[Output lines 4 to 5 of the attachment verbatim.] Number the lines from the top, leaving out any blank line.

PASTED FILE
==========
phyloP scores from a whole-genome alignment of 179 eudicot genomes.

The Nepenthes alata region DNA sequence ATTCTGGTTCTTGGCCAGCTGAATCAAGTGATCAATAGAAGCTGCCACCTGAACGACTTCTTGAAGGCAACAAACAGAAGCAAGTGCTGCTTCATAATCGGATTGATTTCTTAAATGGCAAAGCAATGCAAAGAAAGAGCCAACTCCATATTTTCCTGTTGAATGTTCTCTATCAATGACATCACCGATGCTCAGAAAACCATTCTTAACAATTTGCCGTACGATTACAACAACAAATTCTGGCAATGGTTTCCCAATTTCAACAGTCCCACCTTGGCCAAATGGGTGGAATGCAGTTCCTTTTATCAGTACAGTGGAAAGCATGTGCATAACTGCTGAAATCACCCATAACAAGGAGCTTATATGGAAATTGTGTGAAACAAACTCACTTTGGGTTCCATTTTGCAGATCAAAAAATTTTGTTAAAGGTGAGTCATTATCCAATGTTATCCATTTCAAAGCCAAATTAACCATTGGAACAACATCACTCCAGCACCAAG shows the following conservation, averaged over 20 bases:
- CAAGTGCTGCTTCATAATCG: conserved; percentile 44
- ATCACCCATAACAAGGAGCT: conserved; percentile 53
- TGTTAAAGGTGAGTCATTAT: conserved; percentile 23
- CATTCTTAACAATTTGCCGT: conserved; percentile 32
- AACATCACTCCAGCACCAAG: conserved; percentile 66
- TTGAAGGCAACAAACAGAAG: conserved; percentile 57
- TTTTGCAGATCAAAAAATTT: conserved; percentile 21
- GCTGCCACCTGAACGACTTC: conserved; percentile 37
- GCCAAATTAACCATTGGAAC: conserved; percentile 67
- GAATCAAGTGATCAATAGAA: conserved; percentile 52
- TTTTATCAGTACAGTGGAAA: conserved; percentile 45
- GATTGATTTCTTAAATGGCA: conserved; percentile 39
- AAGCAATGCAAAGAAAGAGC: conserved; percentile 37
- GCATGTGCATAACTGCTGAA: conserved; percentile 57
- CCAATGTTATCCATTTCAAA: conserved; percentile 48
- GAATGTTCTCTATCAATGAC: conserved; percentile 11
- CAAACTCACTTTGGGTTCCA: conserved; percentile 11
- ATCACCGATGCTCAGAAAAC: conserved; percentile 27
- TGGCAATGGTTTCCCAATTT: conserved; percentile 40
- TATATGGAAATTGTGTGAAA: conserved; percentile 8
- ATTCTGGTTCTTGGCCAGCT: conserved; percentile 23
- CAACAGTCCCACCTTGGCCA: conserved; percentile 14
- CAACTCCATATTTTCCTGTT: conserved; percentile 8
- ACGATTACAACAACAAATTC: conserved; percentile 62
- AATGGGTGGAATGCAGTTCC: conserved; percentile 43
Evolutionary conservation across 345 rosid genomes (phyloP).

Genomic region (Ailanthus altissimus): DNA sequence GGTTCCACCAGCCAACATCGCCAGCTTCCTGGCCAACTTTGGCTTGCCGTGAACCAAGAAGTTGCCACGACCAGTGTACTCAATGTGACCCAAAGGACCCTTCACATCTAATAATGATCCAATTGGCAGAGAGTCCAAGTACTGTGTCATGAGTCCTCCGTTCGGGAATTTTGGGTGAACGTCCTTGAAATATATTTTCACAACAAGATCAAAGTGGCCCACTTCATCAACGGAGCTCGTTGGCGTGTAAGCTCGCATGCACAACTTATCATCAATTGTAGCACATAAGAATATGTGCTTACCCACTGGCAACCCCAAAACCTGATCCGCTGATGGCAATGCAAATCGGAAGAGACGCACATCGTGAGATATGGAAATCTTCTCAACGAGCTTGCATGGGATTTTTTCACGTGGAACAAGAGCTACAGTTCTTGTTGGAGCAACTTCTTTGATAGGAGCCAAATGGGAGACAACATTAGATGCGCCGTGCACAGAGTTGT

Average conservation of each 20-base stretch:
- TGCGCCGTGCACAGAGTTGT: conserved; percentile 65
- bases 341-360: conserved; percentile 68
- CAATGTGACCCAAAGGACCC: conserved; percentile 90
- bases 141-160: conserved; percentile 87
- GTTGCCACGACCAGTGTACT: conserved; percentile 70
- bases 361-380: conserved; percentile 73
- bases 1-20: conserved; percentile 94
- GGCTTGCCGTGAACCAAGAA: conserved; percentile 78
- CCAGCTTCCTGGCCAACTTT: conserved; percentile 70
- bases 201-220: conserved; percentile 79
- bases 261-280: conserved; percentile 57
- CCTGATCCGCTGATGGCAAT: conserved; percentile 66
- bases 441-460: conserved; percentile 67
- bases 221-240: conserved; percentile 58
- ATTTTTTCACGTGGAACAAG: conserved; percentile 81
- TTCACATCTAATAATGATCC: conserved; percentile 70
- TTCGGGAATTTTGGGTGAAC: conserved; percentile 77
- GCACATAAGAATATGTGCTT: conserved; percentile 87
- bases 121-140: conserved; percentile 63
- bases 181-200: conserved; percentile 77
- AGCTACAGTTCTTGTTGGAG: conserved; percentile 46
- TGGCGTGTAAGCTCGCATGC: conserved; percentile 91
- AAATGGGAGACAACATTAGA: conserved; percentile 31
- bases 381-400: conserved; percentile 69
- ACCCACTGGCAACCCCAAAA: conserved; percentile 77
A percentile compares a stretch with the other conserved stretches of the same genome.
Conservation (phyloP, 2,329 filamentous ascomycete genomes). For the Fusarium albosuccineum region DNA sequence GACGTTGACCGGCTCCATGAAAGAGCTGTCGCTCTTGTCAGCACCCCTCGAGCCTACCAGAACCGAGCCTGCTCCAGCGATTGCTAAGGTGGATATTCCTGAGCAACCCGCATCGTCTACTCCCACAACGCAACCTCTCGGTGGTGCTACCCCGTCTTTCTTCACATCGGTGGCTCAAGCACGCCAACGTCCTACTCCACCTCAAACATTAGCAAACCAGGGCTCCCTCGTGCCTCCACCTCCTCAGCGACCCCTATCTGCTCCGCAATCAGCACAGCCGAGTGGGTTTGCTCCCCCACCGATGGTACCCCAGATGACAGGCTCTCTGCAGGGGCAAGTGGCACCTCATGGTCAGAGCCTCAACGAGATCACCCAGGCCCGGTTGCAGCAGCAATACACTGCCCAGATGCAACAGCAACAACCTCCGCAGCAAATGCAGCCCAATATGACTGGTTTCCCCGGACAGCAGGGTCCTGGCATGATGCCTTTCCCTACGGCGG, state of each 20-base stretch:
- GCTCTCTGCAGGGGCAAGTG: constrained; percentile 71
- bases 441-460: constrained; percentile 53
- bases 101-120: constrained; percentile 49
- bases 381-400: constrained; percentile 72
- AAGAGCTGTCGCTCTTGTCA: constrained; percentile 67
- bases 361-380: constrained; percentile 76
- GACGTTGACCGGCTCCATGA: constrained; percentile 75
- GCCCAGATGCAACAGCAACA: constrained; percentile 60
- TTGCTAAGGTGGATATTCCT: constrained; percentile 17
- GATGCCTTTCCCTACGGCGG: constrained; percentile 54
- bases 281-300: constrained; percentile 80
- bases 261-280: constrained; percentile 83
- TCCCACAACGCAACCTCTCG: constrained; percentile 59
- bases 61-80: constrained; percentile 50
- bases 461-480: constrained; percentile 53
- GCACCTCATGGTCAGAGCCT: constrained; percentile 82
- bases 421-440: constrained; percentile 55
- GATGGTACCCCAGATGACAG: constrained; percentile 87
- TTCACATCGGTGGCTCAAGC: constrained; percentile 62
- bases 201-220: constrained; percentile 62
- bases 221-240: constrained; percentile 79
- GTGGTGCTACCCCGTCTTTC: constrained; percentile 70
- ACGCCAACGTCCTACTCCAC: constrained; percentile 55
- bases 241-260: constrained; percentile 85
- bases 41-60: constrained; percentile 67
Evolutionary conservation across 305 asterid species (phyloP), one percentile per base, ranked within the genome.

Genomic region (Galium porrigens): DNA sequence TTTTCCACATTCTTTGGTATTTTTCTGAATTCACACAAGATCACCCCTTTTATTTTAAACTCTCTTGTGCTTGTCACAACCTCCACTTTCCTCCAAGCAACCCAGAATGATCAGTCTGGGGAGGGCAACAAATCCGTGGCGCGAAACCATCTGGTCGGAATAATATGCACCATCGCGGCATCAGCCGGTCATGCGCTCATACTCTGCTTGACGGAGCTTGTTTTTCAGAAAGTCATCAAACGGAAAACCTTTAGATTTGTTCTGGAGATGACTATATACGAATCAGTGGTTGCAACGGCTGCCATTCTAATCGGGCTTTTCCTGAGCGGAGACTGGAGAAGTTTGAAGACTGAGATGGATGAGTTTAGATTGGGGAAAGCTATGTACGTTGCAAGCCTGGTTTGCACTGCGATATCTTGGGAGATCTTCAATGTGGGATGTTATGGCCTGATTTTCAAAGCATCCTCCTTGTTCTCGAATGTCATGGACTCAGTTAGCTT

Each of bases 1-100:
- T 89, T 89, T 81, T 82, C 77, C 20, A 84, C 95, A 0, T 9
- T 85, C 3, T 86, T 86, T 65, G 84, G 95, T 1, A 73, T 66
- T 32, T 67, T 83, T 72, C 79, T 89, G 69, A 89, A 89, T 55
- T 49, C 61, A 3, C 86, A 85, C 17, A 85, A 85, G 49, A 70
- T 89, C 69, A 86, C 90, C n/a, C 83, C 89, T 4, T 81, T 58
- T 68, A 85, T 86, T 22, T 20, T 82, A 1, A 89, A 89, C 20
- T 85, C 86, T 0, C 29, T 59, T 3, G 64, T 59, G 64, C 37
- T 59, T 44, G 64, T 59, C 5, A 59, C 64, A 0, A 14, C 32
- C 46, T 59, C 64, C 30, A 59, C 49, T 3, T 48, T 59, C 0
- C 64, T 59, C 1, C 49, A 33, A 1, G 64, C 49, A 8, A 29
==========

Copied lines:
- ATCACCCATAACAAGGAGCT: conserved; percentile 53
- TGTTAAAGGTGAGTCATTAT: conserved; percentile 23